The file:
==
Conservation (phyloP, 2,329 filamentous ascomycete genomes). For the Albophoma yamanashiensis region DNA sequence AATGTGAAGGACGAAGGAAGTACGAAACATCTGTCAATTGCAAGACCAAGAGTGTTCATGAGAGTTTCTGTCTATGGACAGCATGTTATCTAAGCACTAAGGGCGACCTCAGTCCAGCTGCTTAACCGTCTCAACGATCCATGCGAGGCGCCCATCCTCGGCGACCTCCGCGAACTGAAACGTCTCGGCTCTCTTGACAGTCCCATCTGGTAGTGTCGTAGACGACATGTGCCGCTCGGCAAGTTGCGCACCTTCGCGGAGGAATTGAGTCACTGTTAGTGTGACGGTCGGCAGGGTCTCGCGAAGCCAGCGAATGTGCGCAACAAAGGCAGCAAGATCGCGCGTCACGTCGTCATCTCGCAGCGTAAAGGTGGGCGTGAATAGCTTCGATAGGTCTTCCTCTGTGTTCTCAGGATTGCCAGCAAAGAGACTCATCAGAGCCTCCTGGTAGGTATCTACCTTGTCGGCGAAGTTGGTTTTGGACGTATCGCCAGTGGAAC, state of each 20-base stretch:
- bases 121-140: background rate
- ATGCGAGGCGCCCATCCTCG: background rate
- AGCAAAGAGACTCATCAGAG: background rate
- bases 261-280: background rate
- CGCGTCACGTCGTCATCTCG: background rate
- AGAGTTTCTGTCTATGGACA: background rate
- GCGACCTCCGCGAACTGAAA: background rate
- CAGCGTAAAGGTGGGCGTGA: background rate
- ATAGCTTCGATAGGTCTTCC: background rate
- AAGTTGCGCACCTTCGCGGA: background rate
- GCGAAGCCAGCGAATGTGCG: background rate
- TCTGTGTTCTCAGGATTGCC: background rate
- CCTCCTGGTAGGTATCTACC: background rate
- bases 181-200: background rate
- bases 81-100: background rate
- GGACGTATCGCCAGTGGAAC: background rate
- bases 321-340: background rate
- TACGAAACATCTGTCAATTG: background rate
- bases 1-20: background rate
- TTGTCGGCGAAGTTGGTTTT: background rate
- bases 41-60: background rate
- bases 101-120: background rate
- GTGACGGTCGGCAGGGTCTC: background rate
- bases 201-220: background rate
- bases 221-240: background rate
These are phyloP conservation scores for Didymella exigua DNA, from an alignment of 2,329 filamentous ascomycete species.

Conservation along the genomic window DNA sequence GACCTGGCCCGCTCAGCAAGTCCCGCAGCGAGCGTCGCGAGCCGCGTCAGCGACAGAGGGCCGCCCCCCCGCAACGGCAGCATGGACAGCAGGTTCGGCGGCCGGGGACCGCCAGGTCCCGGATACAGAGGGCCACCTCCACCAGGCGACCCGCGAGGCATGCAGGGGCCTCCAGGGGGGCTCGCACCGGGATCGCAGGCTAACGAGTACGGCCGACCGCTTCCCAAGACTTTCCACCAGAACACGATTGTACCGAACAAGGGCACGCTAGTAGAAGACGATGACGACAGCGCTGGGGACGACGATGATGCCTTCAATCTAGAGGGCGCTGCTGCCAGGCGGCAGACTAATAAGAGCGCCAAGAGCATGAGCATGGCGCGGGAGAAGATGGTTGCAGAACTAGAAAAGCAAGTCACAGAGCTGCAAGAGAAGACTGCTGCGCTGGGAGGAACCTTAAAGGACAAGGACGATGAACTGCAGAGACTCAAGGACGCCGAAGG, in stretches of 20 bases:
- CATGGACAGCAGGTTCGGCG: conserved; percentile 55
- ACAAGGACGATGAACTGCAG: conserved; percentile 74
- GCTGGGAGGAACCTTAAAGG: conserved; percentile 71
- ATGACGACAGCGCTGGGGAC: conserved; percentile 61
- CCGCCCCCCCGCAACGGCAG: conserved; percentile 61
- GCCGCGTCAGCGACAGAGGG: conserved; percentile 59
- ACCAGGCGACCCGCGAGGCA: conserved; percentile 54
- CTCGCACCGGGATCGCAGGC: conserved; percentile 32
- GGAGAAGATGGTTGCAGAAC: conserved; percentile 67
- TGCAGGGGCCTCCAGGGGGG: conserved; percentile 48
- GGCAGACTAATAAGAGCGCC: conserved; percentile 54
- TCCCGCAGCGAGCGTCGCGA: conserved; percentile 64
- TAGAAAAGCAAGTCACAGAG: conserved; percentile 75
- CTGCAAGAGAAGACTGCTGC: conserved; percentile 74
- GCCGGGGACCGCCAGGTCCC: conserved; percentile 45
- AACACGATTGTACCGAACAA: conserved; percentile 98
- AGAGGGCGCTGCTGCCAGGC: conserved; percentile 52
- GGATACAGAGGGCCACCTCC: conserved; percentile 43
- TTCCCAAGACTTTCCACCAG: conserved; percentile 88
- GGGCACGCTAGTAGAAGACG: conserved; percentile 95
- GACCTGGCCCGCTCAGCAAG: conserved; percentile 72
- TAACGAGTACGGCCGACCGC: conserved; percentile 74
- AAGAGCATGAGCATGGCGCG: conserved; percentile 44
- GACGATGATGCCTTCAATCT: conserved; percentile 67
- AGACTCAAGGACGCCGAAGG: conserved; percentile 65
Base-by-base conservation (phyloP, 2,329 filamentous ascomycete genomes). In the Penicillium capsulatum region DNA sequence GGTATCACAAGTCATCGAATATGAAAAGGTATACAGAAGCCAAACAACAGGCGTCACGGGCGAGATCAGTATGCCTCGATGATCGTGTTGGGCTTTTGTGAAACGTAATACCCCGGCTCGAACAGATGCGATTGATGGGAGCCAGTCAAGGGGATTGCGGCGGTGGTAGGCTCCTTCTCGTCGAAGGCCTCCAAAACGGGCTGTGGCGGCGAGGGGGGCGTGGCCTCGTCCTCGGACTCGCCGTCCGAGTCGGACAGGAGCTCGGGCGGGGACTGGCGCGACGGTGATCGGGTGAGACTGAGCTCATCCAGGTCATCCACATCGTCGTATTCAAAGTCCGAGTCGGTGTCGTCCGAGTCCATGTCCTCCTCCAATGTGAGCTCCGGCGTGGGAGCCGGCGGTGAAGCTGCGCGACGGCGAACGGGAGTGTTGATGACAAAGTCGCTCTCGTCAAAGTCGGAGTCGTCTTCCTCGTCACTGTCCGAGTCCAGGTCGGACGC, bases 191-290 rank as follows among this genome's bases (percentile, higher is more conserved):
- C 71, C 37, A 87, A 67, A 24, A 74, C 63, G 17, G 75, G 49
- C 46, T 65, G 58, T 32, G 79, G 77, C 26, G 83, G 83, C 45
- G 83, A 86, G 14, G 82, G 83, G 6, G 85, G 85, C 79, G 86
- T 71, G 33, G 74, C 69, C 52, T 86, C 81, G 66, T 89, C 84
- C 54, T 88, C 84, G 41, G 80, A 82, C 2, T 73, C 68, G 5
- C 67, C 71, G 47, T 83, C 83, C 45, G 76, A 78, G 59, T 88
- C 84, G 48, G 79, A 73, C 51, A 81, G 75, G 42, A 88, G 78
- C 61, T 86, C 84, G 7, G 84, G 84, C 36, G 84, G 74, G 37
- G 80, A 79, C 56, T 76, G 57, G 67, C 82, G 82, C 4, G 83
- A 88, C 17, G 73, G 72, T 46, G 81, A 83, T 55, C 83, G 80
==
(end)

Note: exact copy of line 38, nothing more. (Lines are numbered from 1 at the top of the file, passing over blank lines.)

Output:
- TGCAGGGGCCTCCAGGGGGG: conserved; percentile 48